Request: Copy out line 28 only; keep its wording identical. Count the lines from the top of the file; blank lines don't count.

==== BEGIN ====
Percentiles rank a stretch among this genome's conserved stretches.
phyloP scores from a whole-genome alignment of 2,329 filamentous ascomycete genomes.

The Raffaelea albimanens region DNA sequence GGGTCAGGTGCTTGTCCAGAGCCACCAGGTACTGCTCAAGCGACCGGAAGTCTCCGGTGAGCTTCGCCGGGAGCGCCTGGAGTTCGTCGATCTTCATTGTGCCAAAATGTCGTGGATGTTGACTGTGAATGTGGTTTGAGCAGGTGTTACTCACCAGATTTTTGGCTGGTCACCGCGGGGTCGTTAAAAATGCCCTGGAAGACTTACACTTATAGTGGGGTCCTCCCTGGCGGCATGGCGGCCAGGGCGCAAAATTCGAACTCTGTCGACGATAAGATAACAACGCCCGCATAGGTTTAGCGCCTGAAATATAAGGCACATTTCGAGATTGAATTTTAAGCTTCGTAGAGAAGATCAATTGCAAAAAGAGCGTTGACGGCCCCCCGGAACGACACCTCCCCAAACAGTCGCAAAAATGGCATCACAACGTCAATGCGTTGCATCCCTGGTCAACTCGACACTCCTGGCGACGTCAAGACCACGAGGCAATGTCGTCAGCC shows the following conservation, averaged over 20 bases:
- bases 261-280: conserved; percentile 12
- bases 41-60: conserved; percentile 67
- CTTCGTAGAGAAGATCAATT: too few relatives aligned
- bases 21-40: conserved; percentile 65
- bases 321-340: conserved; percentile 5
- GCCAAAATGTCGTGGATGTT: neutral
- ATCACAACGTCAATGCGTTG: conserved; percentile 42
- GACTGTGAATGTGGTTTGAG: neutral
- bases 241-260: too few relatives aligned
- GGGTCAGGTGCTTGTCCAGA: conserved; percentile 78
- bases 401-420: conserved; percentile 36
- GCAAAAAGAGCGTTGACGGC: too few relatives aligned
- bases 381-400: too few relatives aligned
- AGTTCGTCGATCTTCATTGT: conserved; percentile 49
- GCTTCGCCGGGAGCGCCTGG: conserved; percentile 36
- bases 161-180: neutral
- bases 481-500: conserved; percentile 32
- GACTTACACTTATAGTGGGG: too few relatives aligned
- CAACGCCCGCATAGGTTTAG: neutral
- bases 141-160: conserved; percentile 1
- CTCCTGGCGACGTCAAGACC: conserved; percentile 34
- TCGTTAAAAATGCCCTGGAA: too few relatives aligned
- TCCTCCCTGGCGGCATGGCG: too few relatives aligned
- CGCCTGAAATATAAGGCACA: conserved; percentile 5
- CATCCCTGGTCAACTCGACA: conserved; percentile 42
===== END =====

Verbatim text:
- CATCCCTGGTCAACTCGACA: conserved; percentile 42